Educational policymakers have begun to recognize the challenges posed by teacher turnover. Schools and students pay a price when new teachers leave the profession after only two or three years, just when they have acquired valuable teaching experience. Persistent turnover also disrupts efforts to build a strong organizational culture and to sustain coordinated instructional programs throughout the school. Retaining effective teachers is a particular challenge for schools that serve high proportions of low-income and minority students. Although some interpret these turnover patterns as evidence of teachers’ discontent with their students, recent large-scale quantitative studies provide evidence that teachers choose to leave schools with poor work environments, and that these conditions are most common in schools that minority and low-income students typically attend (Boyd et al., 2011; Ladd, 2009 & 2011; Borman & Dowling, 2008; Loeb, Darling-Hammond & Luczak, 2005). Thus, mounting evidence suggests that the seeming relationship between student demographics and teacher turnover is driven, not by teachers’ responses to their students, but by the conditions in which they must teach and their students are obliged to learn.
Purpose/Objective/Research Question/Focus of Study:
We build on this body of work by further examining how working conditions predict both teachers’ job satisfaction and their career plans. We use a broad conception of the context of teachers’ work, paying attention not only to narrowly defined working conditions, but also to the interpersonal and organizational contexts in which teachers work. We also extend Ladd’s (2009) analysis describing the relationship between the work context and student achievement. Advancing our understanding of this relationship is particularly important, given the increasing emphasis legislators place on evidence of student achievement when evaluating education policy. Specifically, we ask three research questions: (i) Do the conditions of work in Massachusetts public schools affect teachers’ satisfaction with their jobs and their career plans? (ii) Are schools with better conditions of work more successful in raising student performance than schools with less supportive working conditions? (iii) If the conditions of work are important, what elements of the work environment matter the most?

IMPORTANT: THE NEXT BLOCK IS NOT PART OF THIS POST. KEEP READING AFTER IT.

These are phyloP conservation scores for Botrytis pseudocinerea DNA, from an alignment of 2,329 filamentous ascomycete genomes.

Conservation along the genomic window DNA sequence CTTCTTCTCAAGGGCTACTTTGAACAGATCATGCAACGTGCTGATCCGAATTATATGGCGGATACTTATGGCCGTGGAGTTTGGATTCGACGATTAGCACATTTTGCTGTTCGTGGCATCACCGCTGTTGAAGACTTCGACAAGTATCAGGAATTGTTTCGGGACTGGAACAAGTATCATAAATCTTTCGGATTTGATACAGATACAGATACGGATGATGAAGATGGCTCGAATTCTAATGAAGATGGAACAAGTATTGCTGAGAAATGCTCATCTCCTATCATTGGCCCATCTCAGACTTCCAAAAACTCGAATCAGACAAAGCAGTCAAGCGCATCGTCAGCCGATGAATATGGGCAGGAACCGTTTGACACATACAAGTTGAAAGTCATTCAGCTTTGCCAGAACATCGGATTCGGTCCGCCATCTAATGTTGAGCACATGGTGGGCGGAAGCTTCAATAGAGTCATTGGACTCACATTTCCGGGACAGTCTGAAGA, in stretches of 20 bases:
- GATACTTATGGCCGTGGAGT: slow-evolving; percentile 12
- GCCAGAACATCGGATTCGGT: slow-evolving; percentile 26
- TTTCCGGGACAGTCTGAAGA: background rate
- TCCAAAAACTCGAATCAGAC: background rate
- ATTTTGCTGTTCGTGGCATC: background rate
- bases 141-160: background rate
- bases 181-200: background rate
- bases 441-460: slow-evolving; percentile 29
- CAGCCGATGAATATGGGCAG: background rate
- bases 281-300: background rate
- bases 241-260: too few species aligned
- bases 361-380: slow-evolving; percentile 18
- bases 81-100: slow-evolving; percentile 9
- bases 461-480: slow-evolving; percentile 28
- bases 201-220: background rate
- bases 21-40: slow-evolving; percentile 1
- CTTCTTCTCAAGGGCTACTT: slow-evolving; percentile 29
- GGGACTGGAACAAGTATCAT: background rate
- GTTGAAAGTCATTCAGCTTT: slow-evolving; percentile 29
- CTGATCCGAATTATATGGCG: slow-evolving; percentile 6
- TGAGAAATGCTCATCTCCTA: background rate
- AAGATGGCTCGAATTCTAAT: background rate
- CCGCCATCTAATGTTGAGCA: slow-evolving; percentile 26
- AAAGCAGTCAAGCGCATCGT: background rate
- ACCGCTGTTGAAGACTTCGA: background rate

In this paper, we combine a statewide survey of school working conditions (Mass TeLLS) with demographic and student achievement data from Massachusetts. We examine three primary outcomes: teacher satisfaction, teacher career intentions, and student achievement growth. From different items on the Mass TeLLS, we construct a set of nine key elements that reflect the broad-based conditions in which teachers work. We fit standard regression models that describe the relationship between each outcome and both overall conditions of work and each element separately, modeling this relationship according to the properties of our outcome variables.
We find that measures of the school environment explain away much of the apparent relationship between teacher satisfaction and student demographic characteristics. The conditions in which teachers work matter a great deal to them and, ultimately, to their students. Teachers are more satisfied and plan to stay longer in schools that have a positive work context, independent of the school’s student demographic characteristics. Furthermore, although a wide range of working conditions matter to teachers, the specific elements of the work environment that matter the most to teachers are not narrowly conceived working conditions such as clean and well-maintained facilities or access to modern instructional technology. Instead, it is the social conditions—the school’s culture, the principal’s leadership, and relationships among colleagues—that predominate in predicting teachers’ job satisfaction and career plans. More importantly, providing a supportive context in which teachers can work appears to contribute to improved student achievement. We find that favorable conditions of work predict higher rates of student academic growth, even when we compare schools serving demographically similar groups of students.
In short, we find that the conditions of teachers’ work matter a great deal. These results align with a growing body of work examining the organizational characteristics of the schools in which teachers work (Boyd et al., 2011; Ladd, 2011). Together, these studies suggest strongly that the high turnover rates of teachers in schools with substantial populations of low-income and minority students are driven largely by teachers fleeing the dysfunctional and unsupportive work environments in the schools to which low-income and minority students are most likely to be assigned. If public education is to provide effective teachers for all students, then the schools those students attend must become places that support effective teaching and learning across all classrooms.
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